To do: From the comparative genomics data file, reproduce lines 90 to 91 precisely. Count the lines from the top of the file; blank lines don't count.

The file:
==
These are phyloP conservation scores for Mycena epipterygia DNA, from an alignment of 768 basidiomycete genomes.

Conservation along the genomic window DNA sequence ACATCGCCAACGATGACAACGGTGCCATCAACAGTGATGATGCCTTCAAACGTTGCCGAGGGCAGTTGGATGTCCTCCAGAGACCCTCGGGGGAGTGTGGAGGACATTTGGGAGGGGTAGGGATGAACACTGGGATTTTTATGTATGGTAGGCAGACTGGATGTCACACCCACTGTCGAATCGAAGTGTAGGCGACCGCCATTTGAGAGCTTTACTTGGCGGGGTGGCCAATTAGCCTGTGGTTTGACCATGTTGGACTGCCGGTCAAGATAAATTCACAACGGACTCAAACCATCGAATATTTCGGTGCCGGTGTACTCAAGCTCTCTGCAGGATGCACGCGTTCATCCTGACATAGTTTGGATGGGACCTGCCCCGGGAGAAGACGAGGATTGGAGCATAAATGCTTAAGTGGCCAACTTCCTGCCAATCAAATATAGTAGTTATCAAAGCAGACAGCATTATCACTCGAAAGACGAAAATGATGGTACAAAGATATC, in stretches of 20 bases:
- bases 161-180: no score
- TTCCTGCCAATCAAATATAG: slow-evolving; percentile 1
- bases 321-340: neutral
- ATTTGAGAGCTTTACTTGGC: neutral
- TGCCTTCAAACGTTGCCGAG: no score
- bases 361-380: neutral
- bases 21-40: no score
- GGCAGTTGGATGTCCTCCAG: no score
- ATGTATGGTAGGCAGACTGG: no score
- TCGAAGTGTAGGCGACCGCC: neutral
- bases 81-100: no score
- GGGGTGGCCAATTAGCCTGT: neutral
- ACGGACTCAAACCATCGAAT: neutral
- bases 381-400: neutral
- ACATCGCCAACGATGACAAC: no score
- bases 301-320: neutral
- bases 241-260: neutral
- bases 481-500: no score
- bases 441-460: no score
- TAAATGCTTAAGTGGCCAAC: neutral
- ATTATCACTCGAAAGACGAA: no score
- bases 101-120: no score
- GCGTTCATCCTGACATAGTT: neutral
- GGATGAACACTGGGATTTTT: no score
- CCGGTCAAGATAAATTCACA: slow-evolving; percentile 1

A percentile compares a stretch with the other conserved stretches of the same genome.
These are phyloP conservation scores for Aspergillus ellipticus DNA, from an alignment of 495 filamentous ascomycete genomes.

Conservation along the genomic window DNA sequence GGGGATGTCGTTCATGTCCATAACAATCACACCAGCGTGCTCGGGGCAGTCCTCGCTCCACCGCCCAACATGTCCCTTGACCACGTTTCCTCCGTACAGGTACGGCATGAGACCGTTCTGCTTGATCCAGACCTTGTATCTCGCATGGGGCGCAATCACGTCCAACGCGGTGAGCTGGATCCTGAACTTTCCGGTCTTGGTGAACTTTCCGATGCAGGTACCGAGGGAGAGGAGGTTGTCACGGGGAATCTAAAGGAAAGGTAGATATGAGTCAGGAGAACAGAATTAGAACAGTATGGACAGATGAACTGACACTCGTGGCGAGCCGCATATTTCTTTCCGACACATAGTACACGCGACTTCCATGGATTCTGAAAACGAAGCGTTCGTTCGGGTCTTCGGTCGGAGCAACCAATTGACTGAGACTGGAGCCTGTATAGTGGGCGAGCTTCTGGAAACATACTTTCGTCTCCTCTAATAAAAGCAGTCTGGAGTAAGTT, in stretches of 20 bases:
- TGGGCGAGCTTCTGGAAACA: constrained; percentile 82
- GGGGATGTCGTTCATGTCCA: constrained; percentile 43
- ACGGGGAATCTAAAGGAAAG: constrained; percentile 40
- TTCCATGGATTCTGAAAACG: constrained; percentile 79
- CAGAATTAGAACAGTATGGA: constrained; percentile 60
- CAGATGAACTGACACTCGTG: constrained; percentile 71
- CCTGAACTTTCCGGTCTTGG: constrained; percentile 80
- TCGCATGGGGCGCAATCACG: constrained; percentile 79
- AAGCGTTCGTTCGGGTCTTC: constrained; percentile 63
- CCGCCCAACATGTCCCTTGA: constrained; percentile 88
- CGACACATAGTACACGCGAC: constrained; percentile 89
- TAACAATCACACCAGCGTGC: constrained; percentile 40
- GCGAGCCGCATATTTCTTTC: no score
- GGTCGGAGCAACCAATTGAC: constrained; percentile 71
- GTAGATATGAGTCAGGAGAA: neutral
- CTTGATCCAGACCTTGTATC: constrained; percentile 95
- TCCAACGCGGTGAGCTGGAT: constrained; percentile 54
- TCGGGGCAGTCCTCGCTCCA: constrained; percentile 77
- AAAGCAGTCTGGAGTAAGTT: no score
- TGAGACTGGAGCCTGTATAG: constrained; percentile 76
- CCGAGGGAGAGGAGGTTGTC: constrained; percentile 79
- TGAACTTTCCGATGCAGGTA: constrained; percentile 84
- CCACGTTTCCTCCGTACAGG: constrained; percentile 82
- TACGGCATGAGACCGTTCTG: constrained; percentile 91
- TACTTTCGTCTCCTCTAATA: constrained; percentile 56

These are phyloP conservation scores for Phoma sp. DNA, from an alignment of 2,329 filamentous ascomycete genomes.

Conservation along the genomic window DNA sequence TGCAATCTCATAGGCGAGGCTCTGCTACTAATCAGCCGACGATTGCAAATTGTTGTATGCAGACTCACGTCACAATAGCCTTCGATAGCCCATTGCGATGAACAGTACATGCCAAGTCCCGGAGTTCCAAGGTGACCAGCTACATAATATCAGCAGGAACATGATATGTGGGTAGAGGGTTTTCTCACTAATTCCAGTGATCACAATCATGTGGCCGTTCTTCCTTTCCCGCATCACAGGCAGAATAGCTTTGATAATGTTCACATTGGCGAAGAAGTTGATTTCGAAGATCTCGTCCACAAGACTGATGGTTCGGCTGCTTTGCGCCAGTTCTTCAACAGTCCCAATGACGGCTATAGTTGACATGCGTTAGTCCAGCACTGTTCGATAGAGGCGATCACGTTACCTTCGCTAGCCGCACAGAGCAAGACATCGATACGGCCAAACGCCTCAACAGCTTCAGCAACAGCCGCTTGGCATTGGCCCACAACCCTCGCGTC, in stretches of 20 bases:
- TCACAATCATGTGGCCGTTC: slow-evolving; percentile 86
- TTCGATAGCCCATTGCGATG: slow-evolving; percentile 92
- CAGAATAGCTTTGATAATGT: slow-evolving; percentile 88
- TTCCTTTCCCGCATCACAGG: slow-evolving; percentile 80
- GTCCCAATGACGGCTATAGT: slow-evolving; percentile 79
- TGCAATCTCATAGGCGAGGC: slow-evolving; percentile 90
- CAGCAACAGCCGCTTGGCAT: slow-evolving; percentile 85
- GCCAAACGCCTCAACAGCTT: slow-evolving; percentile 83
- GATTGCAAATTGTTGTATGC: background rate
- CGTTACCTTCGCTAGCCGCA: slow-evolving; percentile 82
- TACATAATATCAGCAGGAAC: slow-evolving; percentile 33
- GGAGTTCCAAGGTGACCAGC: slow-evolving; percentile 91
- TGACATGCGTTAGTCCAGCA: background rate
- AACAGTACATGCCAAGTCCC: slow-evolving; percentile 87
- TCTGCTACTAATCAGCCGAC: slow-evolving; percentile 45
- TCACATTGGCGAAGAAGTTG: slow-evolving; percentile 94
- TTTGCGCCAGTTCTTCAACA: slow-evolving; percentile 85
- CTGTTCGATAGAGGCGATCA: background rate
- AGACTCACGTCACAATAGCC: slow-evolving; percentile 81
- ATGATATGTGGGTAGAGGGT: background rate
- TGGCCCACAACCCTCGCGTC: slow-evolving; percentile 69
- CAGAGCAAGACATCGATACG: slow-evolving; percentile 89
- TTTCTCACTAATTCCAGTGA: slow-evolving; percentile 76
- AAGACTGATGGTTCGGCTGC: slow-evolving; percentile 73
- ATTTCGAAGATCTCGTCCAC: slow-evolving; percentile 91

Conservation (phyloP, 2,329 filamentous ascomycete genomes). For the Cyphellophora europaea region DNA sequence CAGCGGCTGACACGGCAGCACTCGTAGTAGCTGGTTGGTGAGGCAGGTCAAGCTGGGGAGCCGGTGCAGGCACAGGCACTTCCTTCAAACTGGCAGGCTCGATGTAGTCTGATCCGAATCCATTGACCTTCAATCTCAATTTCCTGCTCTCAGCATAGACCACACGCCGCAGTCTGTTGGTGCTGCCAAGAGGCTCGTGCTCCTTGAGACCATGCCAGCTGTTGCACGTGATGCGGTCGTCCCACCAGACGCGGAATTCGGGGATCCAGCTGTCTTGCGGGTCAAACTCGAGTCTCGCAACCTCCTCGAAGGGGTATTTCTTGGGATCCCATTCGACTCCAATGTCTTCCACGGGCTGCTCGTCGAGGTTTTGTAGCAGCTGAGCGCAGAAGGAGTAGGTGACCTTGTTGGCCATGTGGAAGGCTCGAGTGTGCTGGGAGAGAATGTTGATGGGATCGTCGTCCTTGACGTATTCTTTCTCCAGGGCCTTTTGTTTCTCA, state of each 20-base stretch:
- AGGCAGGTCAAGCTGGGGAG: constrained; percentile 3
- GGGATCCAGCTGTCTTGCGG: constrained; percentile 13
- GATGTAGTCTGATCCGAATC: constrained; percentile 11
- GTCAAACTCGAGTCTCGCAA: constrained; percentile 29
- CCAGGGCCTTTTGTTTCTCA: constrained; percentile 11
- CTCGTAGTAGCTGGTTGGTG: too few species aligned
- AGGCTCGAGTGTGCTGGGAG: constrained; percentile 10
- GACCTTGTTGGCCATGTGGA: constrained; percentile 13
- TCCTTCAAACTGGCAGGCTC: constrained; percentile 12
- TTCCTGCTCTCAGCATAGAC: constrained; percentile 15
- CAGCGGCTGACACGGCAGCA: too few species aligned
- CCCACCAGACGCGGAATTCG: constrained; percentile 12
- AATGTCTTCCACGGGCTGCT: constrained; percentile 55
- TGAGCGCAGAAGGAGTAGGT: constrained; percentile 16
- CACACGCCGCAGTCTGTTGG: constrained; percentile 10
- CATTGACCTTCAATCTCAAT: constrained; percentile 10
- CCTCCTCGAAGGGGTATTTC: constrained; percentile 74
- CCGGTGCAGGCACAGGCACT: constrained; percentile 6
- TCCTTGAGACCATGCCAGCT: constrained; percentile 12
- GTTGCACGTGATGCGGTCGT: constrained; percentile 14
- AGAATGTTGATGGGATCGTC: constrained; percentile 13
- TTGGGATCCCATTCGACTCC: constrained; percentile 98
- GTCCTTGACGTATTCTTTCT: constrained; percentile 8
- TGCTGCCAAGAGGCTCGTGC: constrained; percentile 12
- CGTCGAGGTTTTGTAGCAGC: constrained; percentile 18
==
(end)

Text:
- AGGCTCGAGTGTGCTGGGAG: constrained; percentile 10
- GACCTTGTTGGCCATGTGGA: constrained; percentile 13